David Armstrong, CEO, HolidayPirates
"The assumption that travelers are not faithful to a brand anymore, and consumer loyalty in travel belongs to the past, is not true."
Quote from David Armstrong, CEO of HolidayPirates, in an article on PhocusWire this week on what makes him tick.
Each Friday, PhocusWire dissects and debates an industry trend or new development covered on our site that week.
Loyalty in the travel industry, as well as more widely, is undergoing massive change as consumers no longer blindly place their trust in the brands they have always known.
The internet has driven people to shop around for the best price, and the number of sites visited before a booking seems to go up rather than down.
David Armstrong’s comment above might give hope to some, but he qualifies it by saying the company specializes in “high value-for-money deals.”
There is no denying that HolidayPirates has built up a successful business, but what is it, other than value-for-money, that might foster loyalty in travel?
A piece of somewhat scary research from Adobe reveals that 45% and 60% of boomers signed up to the top airline and hotel loyalty programs, respectively, compared to only 15% and 25% of Gen Z.
Adobe sees a future for brands that provide relevant services to this group to make headway.
Research from Expedia supports this, revealing that the starting point for Gen Z is how they are going to maximize a trip, which according to the online travel agency, opens up a huge opportunity to inspire them through experiences.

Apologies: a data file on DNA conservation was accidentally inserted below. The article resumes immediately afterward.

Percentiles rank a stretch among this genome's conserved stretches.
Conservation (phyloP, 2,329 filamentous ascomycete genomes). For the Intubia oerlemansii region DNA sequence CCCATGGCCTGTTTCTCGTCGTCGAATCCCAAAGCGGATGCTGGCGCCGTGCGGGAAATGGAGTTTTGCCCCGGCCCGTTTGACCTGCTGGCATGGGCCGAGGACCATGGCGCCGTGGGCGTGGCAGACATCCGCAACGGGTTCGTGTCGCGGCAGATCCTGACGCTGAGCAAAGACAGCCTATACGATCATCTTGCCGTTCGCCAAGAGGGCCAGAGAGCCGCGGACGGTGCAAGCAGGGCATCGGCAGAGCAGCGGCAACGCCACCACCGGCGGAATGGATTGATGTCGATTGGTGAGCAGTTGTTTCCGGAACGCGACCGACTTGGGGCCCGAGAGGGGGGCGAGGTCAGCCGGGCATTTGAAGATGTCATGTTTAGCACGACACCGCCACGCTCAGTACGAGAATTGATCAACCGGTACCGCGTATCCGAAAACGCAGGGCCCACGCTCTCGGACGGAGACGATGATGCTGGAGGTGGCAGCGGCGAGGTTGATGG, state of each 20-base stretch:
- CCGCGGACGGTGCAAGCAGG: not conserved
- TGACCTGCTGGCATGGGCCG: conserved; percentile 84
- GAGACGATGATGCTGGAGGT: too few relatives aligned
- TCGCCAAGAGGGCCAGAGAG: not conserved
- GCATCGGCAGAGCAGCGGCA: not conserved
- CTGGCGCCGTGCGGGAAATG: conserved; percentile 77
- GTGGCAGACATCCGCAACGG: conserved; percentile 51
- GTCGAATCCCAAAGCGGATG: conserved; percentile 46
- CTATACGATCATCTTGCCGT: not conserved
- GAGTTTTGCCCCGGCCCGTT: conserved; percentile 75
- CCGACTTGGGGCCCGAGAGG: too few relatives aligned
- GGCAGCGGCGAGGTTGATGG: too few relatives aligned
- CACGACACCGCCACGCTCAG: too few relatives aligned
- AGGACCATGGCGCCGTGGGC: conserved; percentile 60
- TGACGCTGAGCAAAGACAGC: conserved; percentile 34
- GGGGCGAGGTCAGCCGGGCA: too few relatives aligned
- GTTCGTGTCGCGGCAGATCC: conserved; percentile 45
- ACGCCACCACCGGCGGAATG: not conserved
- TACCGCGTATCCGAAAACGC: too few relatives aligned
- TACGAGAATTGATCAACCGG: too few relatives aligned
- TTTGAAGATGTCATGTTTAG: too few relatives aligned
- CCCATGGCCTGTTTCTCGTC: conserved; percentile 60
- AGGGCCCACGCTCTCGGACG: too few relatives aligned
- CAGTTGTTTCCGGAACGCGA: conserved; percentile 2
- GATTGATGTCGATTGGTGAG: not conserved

But, it’s not just younger consumers. A more recent study from the OTA says reviews and ratings are more important to consumers than brand when considering a future stay.
It also confirms that price continues to be the most influential factor in property selection and that hotels, especially independents, will need to get better at highlighting their value through “compelling loyalty programs” for business travelers.
But, it’s a highly competitive landscape. Major chains including Hilton, IHG and Marriott are investing in their loyalty programs, providing best prices and other services, to drive direct business.
Can anyone win in this new loyalty landscape?
Hopefully, the consumer, as well as those brands that manage to demonstrate value, which can be a little hard with something so intangible.
And to come full circle to David Armstrong - loyalty in travel does not belong in the past, but it does need bringing up in the 21st century.
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